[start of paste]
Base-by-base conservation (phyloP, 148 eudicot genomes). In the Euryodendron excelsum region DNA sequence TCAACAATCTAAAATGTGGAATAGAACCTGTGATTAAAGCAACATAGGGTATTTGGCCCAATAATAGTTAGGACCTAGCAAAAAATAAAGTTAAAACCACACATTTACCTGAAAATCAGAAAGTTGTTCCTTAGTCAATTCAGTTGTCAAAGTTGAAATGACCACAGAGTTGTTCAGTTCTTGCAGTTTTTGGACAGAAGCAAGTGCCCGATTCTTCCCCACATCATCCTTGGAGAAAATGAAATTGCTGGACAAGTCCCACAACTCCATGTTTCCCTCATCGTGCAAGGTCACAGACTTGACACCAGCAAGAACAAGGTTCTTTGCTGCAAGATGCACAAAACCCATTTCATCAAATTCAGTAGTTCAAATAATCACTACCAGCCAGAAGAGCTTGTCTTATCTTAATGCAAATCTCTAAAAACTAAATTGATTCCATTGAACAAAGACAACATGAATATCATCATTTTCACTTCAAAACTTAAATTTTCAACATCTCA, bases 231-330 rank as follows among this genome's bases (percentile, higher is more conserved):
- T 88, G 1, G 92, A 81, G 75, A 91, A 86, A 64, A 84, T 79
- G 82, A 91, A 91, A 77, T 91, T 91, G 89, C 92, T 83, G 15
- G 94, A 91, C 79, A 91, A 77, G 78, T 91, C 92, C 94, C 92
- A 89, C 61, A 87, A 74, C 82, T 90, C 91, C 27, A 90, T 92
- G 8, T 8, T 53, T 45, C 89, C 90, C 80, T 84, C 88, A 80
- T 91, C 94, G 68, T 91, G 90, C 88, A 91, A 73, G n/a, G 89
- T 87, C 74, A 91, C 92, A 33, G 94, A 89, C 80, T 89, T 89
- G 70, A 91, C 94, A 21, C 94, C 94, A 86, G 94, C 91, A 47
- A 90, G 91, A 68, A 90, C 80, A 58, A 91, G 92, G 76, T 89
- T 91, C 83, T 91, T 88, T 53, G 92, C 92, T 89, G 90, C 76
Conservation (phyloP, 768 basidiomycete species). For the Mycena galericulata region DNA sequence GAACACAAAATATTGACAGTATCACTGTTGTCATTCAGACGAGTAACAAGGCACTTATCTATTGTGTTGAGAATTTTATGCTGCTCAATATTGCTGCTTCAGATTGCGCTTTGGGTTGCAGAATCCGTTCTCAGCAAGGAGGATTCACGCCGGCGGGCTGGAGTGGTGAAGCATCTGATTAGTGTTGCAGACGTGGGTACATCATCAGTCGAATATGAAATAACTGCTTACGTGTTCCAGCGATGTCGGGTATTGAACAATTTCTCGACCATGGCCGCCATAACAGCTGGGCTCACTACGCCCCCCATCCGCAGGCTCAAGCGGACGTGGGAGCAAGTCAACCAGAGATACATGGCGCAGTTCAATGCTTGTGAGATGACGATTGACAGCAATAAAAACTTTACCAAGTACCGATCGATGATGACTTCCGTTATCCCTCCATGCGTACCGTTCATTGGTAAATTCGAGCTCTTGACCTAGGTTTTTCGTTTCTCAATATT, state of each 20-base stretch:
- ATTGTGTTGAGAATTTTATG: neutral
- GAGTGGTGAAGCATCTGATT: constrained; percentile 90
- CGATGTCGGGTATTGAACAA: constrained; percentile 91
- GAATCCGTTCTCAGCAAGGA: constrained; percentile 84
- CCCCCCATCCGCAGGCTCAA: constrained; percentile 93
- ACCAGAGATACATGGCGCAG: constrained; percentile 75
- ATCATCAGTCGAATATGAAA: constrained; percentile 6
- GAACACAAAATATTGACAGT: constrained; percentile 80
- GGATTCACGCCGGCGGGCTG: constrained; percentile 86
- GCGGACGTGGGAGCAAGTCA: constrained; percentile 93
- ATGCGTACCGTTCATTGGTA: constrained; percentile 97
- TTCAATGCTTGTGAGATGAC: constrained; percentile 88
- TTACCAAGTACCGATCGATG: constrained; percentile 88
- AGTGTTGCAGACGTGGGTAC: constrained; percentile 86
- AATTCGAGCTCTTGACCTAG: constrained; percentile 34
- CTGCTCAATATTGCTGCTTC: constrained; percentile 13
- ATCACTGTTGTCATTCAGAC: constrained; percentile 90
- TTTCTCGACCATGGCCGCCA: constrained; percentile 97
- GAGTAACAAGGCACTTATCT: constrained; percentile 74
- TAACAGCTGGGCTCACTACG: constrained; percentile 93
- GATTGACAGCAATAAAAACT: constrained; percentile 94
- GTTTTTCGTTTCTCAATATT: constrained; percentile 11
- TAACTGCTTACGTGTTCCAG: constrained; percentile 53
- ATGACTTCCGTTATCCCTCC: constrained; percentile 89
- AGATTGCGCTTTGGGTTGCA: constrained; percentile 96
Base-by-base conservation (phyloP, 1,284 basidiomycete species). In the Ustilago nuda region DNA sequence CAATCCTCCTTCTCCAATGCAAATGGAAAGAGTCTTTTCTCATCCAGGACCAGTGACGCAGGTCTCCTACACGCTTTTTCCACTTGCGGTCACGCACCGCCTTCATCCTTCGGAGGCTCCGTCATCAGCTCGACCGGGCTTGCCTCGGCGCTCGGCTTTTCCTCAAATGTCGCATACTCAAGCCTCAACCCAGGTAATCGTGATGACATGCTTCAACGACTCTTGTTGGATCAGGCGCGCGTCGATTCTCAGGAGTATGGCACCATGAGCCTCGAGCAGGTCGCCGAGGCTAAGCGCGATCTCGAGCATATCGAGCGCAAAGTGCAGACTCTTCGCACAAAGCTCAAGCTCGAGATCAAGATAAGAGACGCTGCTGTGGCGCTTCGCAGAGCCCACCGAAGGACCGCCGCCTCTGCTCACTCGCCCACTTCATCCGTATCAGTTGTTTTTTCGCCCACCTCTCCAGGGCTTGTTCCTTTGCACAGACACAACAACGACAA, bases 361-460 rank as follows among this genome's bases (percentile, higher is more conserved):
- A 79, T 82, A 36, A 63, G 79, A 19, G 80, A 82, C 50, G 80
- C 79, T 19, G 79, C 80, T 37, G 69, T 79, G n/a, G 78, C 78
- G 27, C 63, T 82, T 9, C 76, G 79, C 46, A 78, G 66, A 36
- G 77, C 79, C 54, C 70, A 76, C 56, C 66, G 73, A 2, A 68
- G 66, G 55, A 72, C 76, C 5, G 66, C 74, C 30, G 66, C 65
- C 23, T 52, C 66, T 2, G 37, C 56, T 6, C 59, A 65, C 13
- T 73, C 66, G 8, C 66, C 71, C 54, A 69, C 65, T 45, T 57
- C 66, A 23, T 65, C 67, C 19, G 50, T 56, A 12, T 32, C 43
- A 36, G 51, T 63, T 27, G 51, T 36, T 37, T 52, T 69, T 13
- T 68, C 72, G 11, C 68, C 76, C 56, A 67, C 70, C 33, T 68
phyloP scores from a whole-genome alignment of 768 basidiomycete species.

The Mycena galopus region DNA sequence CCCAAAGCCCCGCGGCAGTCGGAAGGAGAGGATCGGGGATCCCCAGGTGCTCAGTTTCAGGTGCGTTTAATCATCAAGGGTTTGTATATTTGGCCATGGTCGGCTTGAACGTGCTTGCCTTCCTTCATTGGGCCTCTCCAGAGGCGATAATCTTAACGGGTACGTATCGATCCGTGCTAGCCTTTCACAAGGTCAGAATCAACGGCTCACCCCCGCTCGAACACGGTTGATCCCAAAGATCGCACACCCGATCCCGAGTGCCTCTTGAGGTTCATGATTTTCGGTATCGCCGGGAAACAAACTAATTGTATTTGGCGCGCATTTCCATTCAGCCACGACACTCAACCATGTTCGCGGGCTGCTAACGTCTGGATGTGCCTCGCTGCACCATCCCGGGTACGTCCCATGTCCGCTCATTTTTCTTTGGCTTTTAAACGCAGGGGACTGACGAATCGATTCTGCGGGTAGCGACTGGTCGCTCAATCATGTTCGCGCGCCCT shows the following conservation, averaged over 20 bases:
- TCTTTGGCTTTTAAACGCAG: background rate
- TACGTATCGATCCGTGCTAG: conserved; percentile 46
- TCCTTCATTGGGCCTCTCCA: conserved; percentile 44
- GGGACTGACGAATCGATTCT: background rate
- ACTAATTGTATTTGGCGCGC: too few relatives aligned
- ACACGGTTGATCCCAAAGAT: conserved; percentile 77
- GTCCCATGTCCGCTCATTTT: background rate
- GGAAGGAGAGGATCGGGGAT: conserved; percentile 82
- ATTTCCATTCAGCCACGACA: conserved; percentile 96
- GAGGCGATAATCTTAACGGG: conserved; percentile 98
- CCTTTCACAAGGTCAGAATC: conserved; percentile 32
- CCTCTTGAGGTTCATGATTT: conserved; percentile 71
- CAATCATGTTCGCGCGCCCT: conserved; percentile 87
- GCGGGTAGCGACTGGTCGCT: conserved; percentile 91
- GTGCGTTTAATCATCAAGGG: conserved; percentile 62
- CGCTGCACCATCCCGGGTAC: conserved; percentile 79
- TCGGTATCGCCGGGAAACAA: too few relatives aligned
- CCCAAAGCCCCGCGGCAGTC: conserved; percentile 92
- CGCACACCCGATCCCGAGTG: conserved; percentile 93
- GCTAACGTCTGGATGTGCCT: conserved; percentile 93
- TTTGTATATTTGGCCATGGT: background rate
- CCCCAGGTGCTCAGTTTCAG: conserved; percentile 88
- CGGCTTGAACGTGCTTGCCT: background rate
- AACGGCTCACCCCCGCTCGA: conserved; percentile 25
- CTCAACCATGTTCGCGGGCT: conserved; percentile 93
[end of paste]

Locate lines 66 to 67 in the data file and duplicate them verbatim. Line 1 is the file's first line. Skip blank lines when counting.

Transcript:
- CGCTGCACCATCCCGGGTAC: conserved; percentile 79
- TCGGTATCGCCGGGAAACAA: too few relatives aligned